Monica Barrow (left) of California reacts to news of the U.S. Supreme Court’s decision with other protestors outside the prison. BarrowJessica McGowan/Getty Images

via the Innocence Project:

10 Things Anyone Can Do To Help Exonerate Innocent People and Prevent Wrongful Convictions

1. Get connected to stay informed and take action

Join the Innocence Project’s online community to receive regular updates, action alerts, in-depth news and analysis, and other information. Registration is free. Click here to join. Once you register, you can e-mail your friends, family and colleagues to ask them to sign up, too.

2. Donate to the Innocence Project

The Innocence Project is a nonprofit organization that relies on financial support from individuals and foundations. Your donation will help pay for DNA tests, provide staffing for case intake and litigation, support our reform initiatives nationwide, and help educate the public. Click to donate online or by mail.

3. Build relationships with elected representatives 

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I don’t understand

Byron Spellman, 16, left, Robert Coleman, 15, center, and Elijah West, 16, right, are a few of the local Savannah youths who stood in front of a crowd Saturday at Sacred Heart Church wearing t-shirts implying that they are Troy Davis. Image Credit: Hunter McRae/Savannah Morning News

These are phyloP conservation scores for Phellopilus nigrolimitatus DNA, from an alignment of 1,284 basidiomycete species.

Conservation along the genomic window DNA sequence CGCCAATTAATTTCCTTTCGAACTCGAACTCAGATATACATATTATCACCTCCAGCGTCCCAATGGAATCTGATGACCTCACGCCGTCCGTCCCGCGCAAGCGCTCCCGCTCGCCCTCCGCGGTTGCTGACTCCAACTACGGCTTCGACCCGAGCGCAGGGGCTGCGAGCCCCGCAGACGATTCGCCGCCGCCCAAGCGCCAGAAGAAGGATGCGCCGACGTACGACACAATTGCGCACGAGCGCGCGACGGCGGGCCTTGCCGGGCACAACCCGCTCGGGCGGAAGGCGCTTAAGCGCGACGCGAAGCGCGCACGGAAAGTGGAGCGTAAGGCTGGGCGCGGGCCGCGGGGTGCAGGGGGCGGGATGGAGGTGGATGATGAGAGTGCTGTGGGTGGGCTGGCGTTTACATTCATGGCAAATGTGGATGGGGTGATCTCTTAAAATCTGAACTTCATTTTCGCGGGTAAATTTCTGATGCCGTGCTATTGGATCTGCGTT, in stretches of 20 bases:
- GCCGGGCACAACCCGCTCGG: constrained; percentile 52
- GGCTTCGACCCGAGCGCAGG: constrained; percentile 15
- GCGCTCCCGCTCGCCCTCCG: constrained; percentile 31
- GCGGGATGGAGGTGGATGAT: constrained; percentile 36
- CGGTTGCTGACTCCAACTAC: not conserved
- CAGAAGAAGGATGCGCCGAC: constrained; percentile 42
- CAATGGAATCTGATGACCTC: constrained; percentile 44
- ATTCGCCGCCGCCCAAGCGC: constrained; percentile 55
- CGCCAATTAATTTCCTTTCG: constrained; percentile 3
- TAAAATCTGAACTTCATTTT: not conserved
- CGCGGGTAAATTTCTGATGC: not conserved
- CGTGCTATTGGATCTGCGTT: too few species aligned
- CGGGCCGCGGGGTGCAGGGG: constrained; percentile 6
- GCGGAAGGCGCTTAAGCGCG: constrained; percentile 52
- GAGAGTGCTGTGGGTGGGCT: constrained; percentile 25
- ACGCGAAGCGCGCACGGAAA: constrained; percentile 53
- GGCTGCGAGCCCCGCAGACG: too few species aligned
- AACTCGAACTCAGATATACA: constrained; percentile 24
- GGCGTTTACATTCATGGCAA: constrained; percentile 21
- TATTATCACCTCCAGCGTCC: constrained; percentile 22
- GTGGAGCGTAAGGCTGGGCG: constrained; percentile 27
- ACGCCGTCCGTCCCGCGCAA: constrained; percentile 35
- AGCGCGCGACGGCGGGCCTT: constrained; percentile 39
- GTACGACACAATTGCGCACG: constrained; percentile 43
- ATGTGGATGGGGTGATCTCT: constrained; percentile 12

I’m not sure what it means when we live in a society that applauds for the murder of 246 human beings by the state.

I’m not sure what it means when we celebrate death and see vengeance as a legit and appropriate response.

When did forgiveness become passé?  Or naive.  Or weak.

I don’t understand.  Where is the strength in taking a person’s life?  How does this build community?  Is someone going to get their house out of foreclosure because Davis is dead?  Is there a cure for AIDS involved?  Will his death prevent a young woman from being raped on her way home from work tomorrow–

[Wait.  Skip that one.  That’s for another post.]

I’m so confused.  And I kinda want to vomit.  Or move to Antarctica.

Instead, I write.  And I call.  Via @aliciasanchez:

Troy davis was denied clemency. keep calling if you can— When you call (404) 656-5651 Listen to the menu, press #5 for “Pardons,” Ask for DA Chisolm, Leave a message.

For more information, ask Zora Walker.

Interlude: The Sable Fan Gyrl Presents….

Todd Heisler/The New York Times

“…Butler’s ostensible prescience, as seen through the environment she constructs for Lauren, becomes increasingly evident with each news item I hear while stuck in Chicago traffic. Butler’s foresight goes beyond the evolution of televisions into flatscreens, which Lauren calls “windows.” Consider, for example, that Atlantis’ return to our atmosphere last month marked the end of the space shuttle program—and the jobs of 1500 employees—for N.A.S.A. How can one not recall Lauren’s concern about the government’s desire to end the space program altogether, and the effects such decisions might have on one of her invented religion’s, Earthseed, core tenets: The Destiny of Earthseed is to take root among the stars?….”

Octavia the Prescient” by Summer Mcdonald at @SpecterMagazine’s Ghost+Blog.  Read the rest….

In the Future, We Kill Our Attackers: Rihanna’s “Man Down” as Afrofuturist Text

YouTube-Rihanna-Man-Down-8

Rihanna’s video for “Man Down”  dropped last week and set the web on fire.  The way justice and rape, innocence and violence work in the video–and the non-sensical responses to it–have already been outlined by better writers than me.

I’m writing this post to take the video to its logical conclusion:

In the future, do we kill our attackers?